A Newspaper Clipping
New York Times, November 22nd, 1958.
ST. LOUIS, MO.-Today Scott Joplin, one of
America's most celebrated composers and educators,
died after a short illness just four days short of his
Born of obscure parents in Texarkana, Texas in
1868, this man rose to become one of the seminal
figures in American music. His first published piece
was an unprecedented hit called "Maple Leaf Rag"
published in 1899 and from there he moved from
strength to strength. In those first five years of the
century he laid the groundwork for what would become
known as the "Missouri school" in American music. In
those early years he produced his first ballet, his first
opera (the wildly successful "A Guest of Honor"), and
two dozen piano and band pieces including the famed
"Euphonic sounds" which would become the basis of
the second movement of his first symphony in 1915.
After spending the first fifteen years of the
century in Sedalia and St. Louis composing and
teaching piano, he was invited to New York City by a
Broadway agent who had offered him a lucrative
contract to write the music for a Broadway show called
"Afro-America." The show was written, and unlike his
somewhat dull second opera, "Treemonisha", "Afro-
America" electrified all who saw and heard it. This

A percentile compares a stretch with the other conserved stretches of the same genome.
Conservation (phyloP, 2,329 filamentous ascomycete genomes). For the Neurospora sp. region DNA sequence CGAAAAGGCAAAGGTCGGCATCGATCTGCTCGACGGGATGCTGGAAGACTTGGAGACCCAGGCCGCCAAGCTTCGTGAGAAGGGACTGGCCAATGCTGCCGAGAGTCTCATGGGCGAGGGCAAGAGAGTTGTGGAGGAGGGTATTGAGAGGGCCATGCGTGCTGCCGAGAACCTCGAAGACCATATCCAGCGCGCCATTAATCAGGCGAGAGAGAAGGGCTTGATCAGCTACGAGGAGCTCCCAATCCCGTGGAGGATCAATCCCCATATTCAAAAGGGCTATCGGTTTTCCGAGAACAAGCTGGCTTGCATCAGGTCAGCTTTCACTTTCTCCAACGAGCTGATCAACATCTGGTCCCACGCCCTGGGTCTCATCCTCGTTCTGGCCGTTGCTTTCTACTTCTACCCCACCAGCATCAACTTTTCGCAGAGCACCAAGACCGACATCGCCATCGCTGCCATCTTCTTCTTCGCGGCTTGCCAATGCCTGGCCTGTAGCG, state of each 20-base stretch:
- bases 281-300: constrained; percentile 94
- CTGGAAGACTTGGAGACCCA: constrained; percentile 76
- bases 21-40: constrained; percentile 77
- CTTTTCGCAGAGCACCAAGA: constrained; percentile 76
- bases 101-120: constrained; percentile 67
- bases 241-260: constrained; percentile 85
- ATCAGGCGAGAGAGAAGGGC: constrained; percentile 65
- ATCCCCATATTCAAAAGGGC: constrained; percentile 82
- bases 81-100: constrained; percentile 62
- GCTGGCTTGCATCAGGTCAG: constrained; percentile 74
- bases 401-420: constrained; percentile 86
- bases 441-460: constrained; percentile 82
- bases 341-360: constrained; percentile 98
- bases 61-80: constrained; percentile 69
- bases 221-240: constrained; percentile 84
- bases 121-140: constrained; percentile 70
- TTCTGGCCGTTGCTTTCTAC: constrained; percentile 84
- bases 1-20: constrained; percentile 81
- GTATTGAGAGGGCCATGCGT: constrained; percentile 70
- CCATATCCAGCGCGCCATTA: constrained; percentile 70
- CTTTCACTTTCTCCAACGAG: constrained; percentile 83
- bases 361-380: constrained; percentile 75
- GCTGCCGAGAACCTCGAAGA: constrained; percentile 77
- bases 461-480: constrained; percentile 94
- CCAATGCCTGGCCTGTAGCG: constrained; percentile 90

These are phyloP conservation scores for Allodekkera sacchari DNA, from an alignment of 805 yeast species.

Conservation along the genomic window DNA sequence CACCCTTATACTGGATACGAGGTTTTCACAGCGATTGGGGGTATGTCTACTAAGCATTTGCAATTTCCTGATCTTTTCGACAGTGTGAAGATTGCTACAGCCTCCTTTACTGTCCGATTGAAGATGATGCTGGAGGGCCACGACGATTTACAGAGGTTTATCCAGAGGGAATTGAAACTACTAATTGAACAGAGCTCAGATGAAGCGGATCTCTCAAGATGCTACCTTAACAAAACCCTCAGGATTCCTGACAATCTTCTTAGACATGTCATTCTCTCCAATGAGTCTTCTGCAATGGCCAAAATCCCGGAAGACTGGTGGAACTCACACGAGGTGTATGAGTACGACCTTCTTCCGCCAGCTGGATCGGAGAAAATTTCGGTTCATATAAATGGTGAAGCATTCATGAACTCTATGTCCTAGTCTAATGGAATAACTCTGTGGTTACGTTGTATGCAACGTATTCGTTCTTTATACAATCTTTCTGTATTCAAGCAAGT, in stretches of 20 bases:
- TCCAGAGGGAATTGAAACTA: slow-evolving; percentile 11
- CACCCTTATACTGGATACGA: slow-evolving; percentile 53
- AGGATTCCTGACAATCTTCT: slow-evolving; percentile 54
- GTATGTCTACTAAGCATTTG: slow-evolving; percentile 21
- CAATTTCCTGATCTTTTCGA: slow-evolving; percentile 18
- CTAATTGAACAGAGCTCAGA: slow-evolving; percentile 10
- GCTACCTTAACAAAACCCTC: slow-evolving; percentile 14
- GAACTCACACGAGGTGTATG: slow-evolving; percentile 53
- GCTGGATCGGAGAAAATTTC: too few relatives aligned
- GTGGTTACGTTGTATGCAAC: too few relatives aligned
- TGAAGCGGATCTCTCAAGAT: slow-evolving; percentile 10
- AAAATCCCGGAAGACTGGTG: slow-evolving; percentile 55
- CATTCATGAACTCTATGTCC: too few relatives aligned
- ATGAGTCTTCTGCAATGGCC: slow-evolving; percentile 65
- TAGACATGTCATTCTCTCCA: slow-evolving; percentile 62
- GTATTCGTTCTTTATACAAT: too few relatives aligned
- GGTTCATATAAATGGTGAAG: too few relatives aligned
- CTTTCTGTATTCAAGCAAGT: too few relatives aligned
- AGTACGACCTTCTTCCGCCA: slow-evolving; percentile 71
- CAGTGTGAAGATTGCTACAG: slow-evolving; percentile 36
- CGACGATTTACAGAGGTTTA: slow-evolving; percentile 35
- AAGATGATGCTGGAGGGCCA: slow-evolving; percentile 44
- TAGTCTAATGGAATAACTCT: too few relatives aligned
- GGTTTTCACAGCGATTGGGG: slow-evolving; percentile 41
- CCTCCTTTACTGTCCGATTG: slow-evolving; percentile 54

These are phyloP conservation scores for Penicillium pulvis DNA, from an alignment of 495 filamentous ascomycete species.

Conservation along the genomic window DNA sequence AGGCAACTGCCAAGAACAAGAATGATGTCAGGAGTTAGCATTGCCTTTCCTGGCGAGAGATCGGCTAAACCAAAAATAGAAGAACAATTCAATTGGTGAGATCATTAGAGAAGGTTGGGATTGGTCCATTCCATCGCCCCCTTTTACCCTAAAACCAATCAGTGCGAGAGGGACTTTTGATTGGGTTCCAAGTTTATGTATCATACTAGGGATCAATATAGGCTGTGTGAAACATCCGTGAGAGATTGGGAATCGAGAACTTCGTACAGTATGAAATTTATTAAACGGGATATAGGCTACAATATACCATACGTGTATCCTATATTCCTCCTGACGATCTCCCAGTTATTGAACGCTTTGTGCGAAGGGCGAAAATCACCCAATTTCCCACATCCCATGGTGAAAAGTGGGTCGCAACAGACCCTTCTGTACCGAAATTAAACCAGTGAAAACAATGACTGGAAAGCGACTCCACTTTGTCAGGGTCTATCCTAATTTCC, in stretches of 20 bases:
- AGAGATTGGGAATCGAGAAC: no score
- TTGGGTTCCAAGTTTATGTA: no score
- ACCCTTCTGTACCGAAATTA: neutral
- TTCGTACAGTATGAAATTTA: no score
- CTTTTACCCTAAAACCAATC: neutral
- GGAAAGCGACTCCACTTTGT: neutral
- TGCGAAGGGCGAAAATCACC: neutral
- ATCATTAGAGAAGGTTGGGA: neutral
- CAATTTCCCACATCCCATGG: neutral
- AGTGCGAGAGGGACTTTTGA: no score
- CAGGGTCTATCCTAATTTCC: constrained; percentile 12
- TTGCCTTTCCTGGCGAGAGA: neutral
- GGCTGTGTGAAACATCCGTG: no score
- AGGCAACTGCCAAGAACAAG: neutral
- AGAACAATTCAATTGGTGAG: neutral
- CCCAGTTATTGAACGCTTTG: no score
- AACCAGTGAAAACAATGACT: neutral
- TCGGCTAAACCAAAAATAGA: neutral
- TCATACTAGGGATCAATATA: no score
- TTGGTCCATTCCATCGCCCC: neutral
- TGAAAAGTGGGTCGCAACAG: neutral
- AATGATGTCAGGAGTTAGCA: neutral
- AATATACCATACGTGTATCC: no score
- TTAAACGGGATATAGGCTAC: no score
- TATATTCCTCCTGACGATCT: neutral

show remains one of the great American classics, and
its message of racial unity had a profound effect on the
world. Unfortunately for Broadway, Mr. Joplin wrote
only one more show, "The World Turned Upside
Down!", before he got an offer he could not refuse.
While in New York and Chicago Jazz had taken hold
with a vengeance, the sound in his native Missouri
remained the closely metered rhythms of Ragtime.
Scott Joplin was the living symbol of the power of
this unique art form and for this reason he was offered
in 1918 the presidency of the newly formed "Missouri
Academy of Music." a post he held for the next ten
years when he was succeeded by Dr. Ferdinand Morton.
Joplin was much more at home teaching and
composing than he was amongst the hustle and bustle
of New York and it was in those years between 1919
and 1929 that he produced the music for which he
would be most remembered. I need only mention the
second symphony, the Sousa collaborations, the
opera "John Brown," the third symphony, the African
Intermezzos and the triumphant fourth symphony
'Twentieth Century Rag." With these works America
realized that Joplin was a composer equal to any ever
produced by Europe. In 1930 Joplin set out on a
sabbatical to be spent in West Africa to find the roots
of his beloved Ragtime. All he hoped and more was to
be found there. He stayed up until the beginning of the
second world war making recordings and composing
vast orchestral works for western orchestra enriched
by the sounds of Koras, M'Biras, marimbas and a wild
variety of drums. He is in fact the man who is solely
responsible for these instruments being part of the
modern symphony orchestra. During the war he
returned to the academy to teach and work along with a
great variety of African musicians whose presence
would have a great influence. Up until his death he
continued to work on piano and chamber works as well
as one more symphony, the eleventh.
Just last year audiences marveled at his quintet
"Gabon Rag." and as he leaves this life we know from
his students that many works remain unpublished.
He leaves his wife, Lottie Joplin, and a son,
Charles Scott Joplin, as well as four grandchildren.